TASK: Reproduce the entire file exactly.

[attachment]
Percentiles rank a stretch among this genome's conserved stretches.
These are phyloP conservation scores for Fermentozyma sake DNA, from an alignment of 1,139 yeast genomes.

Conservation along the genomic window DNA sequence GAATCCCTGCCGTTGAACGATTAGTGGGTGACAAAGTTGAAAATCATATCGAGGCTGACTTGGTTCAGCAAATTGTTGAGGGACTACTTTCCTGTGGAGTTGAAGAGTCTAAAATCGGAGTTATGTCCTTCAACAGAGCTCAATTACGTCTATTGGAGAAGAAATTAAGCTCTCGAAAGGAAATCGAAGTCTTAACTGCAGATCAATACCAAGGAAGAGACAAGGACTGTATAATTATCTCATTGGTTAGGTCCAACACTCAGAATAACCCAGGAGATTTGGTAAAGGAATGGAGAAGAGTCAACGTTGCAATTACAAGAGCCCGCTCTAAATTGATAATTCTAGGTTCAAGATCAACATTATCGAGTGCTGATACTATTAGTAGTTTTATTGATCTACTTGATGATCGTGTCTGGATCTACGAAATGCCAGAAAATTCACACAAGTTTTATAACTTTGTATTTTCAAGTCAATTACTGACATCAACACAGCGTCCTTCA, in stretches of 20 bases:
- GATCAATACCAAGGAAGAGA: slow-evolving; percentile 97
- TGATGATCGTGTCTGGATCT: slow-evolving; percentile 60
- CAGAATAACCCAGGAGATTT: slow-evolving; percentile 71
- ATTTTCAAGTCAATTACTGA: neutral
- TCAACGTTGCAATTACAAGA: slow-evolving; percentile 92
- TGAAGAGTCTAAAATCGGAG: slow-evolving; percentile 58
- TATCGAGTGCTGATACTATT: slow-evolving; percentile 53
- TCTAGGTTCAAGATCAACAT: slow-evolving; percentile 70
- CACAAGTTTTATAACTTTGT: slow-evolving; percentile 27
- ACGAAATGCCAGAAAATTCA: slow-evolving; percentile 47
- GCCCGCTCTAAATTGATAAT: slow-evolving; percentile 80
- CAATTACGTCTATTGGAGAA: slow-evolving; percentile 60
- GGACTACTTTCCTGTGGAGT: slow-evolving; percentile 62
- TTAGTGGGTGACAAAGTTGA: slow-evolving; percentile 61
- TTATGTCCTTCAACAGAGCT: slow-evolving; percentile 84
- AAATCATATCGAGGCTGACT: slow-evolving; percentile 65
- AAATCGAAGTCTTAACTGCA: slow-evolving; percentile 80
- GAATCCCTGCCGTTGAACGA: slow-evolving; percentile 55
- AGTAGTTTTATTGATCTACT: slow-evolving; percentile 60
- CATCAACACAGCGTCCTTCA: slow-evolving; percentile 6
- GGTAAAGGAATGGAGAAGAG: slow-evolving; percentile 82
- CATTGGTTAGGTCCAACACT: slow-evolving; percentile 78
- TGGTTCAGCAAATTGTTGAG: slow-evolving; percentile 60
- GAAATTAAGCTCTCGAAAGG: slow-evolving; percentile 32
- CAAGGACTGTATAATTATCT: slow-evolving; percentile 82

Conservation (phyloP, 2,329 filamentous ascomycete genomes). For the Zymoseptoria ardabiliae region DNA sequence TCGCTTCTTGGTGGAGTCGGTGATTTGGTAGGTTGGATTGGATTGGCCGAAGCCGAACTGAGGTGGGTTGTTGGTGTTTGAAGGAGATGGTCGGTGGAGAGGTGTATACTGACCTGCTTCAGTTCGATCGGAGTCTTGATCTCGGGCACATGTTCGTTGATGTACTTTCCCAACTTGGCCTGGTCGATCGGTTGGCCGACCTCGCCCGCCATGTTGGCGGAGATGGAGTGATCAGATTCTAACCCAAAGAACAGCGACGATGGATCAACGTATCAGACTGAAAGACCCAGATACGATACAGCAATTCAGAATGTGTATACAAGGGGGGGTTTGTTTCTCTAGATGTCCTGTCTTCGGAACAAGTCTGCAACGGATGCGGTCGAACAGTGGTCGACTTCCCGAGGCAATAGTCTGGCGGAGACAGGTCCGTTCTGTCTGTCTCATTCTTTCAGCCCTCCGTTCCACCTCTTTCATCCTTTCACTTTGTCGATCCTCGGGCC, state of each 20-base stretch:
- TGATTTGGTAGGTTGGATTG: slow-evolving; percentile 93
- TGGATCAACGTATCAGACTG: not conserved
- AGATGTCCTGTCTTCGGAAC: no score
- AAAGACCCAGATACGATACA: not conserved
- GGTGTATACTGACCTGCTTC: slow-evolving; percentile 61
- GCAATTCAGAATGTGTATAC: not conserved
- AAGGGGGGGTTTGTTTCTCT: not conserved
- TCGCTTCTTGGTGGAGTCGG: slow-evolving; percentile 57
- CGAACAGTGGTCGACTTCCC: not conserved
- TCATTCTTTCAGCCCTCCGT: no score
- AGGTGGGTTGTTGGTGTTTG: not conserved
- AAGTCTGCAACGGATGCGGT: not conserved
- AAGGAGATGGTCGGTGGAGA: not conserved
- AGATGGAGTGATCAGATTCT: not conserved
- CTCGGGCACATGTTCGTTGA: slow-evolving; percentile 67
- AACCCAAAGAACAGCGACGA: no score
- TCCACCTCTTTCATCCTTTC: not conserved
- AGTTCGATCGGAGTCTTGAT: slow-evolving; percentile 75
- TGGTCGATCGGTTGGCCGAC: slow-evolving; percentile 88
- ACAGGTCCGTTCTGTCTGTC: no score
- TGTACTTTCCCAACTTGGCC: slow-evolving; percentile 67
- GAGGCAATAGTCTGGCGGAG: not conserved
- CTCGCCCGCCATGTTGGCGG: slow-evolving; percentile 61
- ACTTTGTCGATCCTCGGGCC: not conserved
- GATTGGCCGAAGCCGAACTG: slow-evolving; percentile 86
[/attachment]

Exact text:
Percentiles rank a stretch among this genome's conserved stretches.
These are phyloP conservation scores for Fermentozyma sake DNA, from an alignment of 1,139 yeast genomes.

Conservation along the genomic window DNA sequence GAATCCCTGCCGTTGAACGATTAGTGGGTGACAAAGTTGAAAATCATATCGAGGCTGACTTGGTTCAGCAAATTGTTGAGGGACTACTTTCCTGTGGAGTTGAAGAGTCTAAAATCGGAGTTATGTCCTTCAACAGAGCTCAATTACGTCTATTGGAGAAGAAATTAAGCTCTCGAAAGGAAATCGAAGTCTTAACTGCAGATCAATACCAAGGAAGAGACAAGGACTGTATAATTATCTCATTGGTTAGGTCCAACACTCAGAATAACCCAGGAGATTTGGTAAAGGAATGGAGAAGAGTCAACGTTGCAATTACAAGAGCCCGCTCTAAATTGATAATTCTAGGTTCAAGATCAACATTATCGAGTGCTGATACTATTAGTAGTTTTATTGATCTACTTGATGATCGTGTCTGGATCTACGAAATGCCAGAAAATTCACACAAGTTTTATAACTTTGTATTTTCAAGTCAATTACTGACATCAACACAGCGTCCTTCA, in stretches of 20 bases:
- GATCAATACCAAGGAAGAGA: slow-evolving; percentile 97
- TGATGATCGTGTCTGGATCT: slow-evolving; percentile 60
- CAGAATAACCCAGGAGATTT: slow-evolving; percentile 71
- ATTTTCAAGTCAATTACTGA: neutral
- TCAACGTTGCAATTACAAGA: slow-evolving; percentile 92
- TGAAGAGTCTAAAATCGGAG: slow-evolving; percentile 58
- TATCGAGTGCTGATACTATT: slow-evolving; percentile 53
- TCTAGGTTCAAGATCAACAT: slow-evolving; percentile 70
- CACAAGTTTTATAACTTTGT: slow-evolving; percentile 27
- ACGAAATGCCAGAAAATTCA: slow-evolving; percentile 47
- GCCCGCTCTAAATTGATAAT: slow-evolving; percentile 80
- CAATTACGTCTATTGGAGAA: slow-evolving; percentile 60
- GGACTACTTTCCTGTGGAGT: slow-evolving; percentile 62
- TTAGTGGGTGACAAAGTTGA: slow-evolving; percentile 61
- TTATGTCCTTCAACAGAGCT: slow-evolving; percentile 84
- AAATCATATCGAGGCTGACT: slow-evolving; percentile 65
- AAATCGAAGTCTTAACTGCA: slow-evolving; percentile 80
- GAATCCCTGCCGTTGAACGA: slow-evolving; percentile 55
- AGTAGTTTTATTGATCTACT: slow-evolving; percentile 60
- CATCAACACAGCGTCCTTCA: slow-evolving; percentile 6
- GGTAAAGGAATGGAGAAGAG: slow-evolving; percentile 82
- CATTGGTTAGGTCCAACACT: slow-evolving; percentile 78
- TGGTTCAGCAAATTGTTGAG: slow-evolving; percentile 60
- GAAATTAAGCTCTCGAAAGG: slow-evolving; percentile 32
- CAAGGACTGTATAATTATCT: slow-evolving; percentile 82

Conservation (phyloP, 2,329 filamentous ascomycete genomes). For the Zymoseptoria ardabiliae region DNA sequence TCGCTTCTTGGTGGAGTCGGTGATTTGGTAGGTTGGATTGGATTGGCCGAAGCCGAACTGAGGTGGGTTGTTGGTGTTTGAAGGAGATGGTCGGTGGAGAGGTGTATACTGACCTGCTTCAGTTCGATCGGAGTCTTGATCTCGGGCACATGTTCGTTGATGTACTTTCCCAACTTGGCCTGGTCGATCGGTTGGCCGACCTCGCCCGCCATGTTGGCGGAGATGGAGTGATCAGATTCTAACCCAAAGAACAGCGACGATGGATCAACGTATCAGACTGAAAGACCCAGATACGATACAGCAATTCAGAATGTGTATACAAGGGGGGGTTTGTTTCTCTAGATGTCCTGTCTTCGGAACAAGTCTGCAACGGATGCGGTCGAACAGTGGTCGACTTCCCGAGGCAATAGTCTGGCGGAGACAGGTCCGTTCTGTCTGTCTCATTCTTTCAGCCCTCCGTTCCACCTCTTTCATCCTTTCACTTTGTCGATCCTCGGGCC, state of each 20-base stretch:
- TGATTTGGTAGGTTGGATTG: slow-evolving; percentile 93
- TGGATCAACGTATCAGACTG: not conserved
- AGATGTCCTGTCTTCGGAAC: no score
- AAAGACCCAGATACGATACA: not conserved
- GGTGTATACTGACCTGCTTC: slow-evolving; percentile 61
- GCAATTCAGAATGTGTATAC: not conserved
- AAGGGGGGGTTTGTTTCTCT: not conserved
- TCGCTTCTTGGTGGAGTCGG: slow-evolving; percentile 57
- CGAACAGTGGTCGACTTCCC: not conserved
- TCATTCTTTCAGCCCTCCGT: no score
- AGGTGGGTTGTTGGTGTTTG: not conserved
- AAGTCTGCAACGGATGCGGT: not conserved
- AAGGAGATGGTCGGTGGAGA: not conserved
- AGATGGAGTGATCAGATTCT: not conserved
- CTCGGGCACATGTTCGTTGA: slow-evolving; percentile 67
- AACCCAAAGAACAGCGACGA: no score
- TCCACCTCTTTCATCCTTTC: not conserved
- AGTTCGATCGGAGTCTTGAT: slow-evolving; percentile 75
- TGGTCGATCGGTTGGCCGAC: slow-evolving; percentile 88
- ACAGGTCCGTTCTGTCTGTC: no score
- TGTACTTTCCCAACTTGGCC: slow-evolving; percentile 67
- GAGGCAATAGTCTGGCGGAG: not conserved
- CTCGCCCGCCATGTTGGCGG: slow-evolving; percentile 61
- ACTTTGTCGATCCTCGGGCC: not conserved
- GATTGGCCGAAGCCGAACTG: slow-evolving; percentile 86